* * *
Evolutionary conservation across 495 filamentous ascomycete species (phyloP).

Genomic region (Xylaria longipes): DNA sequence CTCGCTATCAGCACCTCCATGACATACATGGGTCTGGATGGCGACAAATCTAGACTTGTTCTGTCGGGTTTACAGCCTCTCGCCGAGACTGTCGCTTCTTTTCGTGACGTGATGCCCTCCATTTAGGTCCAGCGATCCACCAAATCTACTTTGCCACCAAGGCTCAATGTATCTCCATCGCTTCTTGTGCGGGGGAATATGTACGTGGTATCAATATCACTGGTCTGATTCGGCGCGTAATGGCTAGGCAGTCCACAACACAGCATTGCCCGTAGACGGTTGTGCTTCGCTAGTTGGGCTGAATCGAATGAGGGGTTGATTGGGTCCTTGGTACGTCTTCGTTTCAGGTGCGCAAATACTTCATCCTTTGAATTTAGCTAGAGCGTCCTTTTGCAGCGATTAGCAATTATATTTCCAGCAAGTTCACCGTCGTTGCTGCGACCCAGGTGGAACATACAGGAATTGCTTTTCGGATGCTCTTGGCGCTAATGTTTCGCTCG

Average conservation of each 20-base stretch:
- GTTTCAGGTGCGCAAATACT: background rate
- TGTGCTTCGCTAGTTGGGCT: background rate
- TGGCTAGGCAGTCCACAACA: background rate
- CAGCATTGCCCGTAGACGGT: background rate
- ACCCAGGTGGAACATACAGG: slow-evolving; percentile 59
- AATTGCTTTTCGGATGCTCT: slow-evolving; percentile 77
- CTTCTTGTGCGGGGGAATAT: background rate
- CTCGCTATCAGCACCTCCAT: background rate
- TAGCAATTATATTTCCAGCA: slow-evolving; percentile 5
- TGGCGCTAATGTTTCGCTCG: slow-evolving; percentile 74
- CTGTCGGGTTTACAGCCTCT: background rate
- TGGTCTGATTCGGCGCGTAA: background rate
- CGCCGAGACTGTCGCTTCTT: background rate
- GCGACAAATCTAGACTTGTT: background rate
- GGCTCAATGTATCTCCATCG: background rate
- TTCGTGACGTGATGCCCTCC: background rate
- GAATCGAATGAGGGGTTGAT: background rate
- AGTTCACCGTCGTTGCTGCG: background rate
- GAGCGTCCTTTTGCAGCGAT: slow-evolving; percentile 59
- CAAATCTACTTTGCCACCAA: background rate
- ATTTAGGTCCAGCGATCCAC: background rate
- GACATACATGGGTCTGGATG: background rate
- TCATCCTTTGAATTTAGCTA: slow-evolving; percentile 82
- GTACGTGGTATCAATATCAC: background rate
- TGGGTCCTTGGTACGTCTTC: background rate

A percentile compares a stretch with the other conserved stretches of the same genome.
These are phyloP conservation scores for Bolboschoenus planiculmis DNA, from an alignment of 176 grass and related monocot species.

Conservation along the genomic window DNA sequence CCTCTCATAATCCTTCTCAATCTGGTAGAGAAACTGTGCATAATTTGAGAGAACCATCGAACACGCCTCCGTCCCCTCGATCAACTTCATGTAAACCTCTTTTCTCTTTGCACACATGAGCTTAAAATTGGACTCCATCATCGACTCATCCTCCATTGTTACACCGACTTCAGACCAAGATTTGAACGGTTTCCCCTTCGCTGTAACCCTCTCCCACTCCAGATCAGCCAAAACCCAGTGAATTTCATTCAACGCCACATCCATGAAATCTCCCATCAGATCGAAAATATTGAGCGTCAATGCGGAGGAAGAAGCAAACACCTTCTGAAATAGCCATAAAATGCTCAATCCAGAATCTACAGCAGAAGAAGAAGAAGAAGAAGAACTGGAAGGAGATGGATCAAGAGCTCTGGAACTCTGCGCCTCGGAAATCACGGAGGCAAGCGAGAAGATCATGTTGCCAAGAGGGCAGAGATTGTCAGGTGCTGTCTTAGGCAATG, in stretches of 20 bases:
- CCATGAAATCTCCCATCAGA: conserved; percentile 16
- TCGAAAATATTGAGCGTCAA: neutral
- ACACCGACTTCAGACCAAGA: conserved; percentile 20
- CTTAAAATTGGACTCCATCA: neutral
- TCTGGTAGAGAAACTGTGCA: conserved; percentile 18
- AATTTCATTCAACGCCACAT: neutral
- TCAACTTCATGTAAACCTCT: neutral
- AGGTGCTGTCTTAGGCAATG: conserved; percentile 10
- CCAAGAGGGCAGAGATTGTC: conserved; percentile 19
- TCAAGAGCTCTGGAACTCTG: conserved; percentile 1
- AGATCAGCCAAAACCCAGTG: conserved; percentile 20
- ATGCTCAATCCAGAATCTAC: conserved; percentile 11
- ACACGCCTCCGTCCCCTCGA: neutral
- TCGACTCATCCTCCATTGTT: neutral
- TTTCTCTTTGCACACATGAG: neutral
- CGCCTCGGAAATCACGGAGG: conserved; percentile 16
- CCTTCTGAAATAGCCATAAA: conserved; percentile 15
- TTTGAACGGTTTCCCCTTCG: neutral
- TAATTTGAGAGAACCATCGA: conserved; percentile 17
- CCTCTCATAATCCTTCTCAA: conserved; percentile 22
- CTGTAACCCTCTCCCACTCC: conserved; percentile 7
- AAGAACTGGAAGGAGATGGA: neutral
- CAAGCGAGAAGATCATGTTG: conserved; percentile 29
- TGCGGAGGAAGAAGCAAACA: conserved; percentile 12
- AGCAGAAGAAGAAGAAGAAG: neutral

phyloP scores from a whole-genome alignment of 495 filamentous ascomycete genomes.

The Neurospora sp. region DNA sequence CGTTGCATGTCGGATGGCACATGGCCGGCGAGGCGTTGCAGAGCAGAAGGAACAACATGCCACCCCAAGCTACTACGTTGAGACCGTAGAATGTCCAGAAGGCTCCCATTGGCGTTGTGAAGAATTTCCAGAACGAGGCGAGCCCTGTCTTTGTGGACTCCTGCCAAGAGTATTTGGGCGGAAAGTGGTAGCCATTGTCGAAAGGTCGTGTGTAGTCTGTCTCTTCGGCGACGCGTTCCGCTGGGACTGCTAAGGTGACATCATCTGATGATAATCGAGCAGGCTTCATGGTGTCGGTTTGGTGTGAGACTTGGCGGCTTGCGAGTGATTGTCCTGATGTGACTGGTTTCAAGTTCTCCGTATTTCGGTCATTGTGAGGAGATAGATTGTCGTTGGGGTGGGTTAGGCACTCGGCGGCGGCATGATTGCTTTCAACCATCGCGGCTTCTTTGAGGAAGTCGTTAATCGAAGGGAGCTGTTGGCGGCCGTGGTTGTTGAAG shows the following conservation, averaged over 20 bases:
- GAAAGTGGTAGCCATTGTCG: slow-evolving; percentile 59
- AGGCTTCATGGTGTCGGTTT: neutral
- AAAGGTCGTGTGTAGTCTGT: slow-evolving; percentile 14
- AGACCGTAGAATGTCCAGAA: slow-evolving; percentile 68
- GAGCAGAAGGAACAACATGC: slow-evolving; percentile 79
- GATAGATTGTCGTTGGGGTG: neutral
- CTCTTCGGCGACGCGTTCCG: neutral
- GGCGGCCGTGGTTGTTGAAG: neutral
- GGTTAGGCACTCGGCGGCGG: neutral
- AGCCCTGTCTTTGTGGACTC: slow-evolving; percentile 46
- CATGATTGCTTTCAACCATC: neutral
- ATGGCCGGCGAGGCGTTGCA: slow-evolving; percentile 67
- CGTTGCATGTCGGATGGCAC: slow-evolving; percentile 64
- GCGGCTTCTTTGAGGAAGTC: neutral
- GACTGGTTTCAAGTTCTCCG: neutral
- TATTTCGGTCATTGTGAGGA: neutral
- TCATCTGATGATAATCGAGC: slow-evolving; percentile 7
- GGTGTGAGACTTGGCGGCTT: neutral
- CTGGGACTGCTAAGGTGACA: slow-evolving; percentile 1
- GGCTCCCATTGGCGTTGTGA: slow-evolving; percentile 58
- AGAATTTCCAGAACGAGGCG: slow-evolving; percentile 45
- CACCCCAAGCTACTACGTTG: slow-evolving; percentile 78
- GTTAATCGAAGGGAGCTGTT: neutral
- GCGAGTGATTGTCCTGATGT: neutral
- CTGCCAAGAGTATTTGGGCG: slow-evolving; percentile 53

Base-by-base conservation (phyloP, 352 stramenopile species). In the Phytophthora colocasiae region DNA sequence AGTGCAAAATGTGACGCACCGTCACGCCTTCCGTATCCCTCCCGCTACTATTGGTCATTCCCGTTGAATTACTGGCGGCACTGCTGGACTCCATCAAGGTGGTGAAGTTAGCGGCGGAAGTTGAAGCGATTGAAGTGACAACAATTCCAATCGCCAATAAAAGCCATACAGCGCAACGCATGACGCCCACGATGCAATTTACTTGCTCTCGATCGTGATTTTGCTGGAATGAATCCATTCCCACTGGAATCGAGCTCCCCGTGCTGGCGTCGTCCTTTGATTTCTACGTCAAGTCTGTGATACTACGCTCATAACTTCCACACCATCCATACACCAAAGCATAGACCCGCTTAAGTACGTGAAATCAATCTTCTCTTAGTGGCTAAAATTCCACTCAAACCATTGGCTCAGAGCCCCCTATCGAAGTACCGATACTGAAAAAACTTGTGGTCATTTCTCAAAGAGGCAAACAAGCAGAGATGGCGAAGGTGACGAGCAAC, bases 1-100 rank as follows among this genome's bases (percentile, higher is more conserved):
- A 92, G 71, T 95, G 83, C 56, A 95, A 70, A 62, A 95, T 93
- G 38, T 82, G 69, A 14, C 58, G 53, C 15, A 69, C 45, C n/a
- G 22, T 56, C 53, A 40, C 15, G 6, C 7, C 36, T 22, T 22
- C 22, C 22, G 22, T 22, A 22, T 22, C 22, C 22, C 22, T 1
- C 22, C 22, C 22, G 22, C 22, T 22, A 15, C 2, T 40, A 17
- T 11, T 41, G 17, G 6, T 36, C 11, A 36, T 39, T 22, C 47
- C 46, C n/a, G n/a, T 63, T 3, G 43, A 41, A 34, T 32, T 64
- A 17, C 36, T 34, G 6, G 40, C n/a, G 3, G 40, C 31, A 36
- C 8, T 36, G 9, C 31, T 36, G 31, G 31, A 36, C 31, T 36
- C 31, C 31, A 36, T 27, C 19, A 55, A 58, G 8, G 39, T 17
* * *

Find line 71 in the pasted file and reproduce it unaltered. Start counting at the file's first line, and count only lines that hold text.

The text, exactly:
- CGTTGCATGTCGGATGGCAC: slow-evolving; percentile 64